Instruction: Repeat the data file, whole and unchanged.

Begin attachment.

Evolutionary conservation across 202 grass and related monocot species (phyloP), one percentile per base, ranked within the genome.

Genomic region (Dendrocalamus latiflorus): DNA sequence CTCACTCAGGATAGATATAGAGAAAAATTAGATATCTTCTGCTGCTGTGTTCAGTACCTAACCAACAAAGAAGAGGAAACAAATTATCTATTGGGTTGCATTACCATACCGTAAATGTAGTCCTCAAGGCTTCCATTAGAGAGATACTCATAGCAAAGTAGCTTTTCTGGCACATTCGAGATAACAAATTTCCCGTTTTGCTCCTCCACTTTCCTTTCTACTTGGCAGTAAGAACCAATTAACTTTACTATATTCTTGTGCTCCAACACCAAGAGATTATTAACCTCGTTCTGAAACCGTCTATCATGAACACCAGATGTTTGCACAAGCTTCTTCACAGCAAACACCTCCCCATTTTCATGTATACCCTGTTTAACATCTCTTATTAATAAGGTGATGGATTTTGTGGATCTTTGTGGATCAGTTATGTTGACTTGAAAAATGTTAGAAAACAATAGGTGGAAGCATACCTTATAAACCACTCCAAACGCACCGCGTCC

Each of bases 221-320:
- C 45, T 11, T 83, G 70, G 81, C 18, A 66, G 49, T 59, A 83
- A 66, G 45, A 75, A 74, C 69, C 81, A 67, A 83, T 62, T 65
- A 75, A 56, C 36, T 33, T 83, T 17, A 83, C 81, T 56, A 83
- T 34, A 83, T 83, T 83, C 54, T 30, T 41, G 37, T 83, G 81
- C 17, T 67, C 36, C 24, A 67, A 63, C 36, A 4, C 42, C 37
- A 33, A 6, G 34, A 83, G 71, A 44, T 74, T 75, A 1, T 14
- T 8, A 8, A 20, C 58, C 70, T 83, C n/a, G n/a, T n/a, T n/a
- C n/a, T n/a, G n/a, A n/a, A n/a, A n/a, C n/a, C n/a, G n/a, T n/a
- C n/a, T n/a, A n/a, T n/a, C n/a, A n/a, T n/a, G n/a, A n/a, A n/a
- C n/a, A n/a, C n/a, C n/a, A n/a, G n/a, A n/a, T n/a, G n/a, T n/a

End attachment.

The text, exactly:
Evolutionary conservation across 202 grass and related monocot species (phyloP), one percentile per base, ranked within the genome.

Genomic region (Dendrocalamus latiflorus): DNA sequence CTCACTCAGGATAGATATAGAGAAAAATTAGATATCTTCTGCTGCTGTGTTCAGTACCTAACCAACAAAGAAGAGGAAACAAATTATCTATTGGGTTGCATTACCATACCGTAAATGTAGTCCTCAAGGCTTCCATTAGAGAGATACTCATAGCAAAGTAGCTTTTCTGGCACATTCGAGATAACAAATTTCCCGTTTTGCTCCTCCACTTTCCTTTCTACTTGGCAGTAAGAACCAATTAACTTTACTATATTCTTGTGCTCCAACACCAAGAGATTATTAACCTCGTTCTGAAACCGTCTATCATGAACACCAGATGTTTGCACAAGCTTCTTCACAGCAAACACCTCCCCATTTTCATGTATACCCTGTTTAACATCTCTTATTAATAAGGTGATGGATTTTGTGGATCTTTGTGGATCAGTTATGTTGACTTGAAAAATGTTAGAAAACAATAGGTGGAAGCATACCTTATAAACCACTCCAAACGCACCGCGTCC

Each of bases 221-320:
- C 45, T 11, T 83, G 70, G 81, C 18, A 66, G 49, T 59, A 83
- A 66, G 45, A 75, A 74, C 69, C 81, A 67, A 83, T 62, T 65
- A 75, A 56, C 36, T 33, T 83, T 17, A 83, C 81, T 56, A 83
- T 34, A 83, T 83, T 83, C 54, T 30, T 41, G 37, T 83, G 81
- C 17, T 67, C 36, C 24, A 67, A 63, C 36, A 4, C 42, C 37
- A 33, A 6, G 34, A 83, G 71, A 44, T 74, T 75, A 1, T 14
- T 8, A 8, A 20, C 58, C 70, T 83, C n/a, G n/a, T n/a, T n/a
- C n/a, T n/a, G n/a, A n/a, A n/a, A n/a, C n/a, C n/a, G n/a, T n/a
- C n/a, T n/a, A n/a, T n/a, C n/a, A n/a, T n/a, G n/a, A n/a, A n/a
- C n/a, A n/a, C n/a, C n/a, A n/a, G n/a, A n/a, T n/a, G n/a, T n/a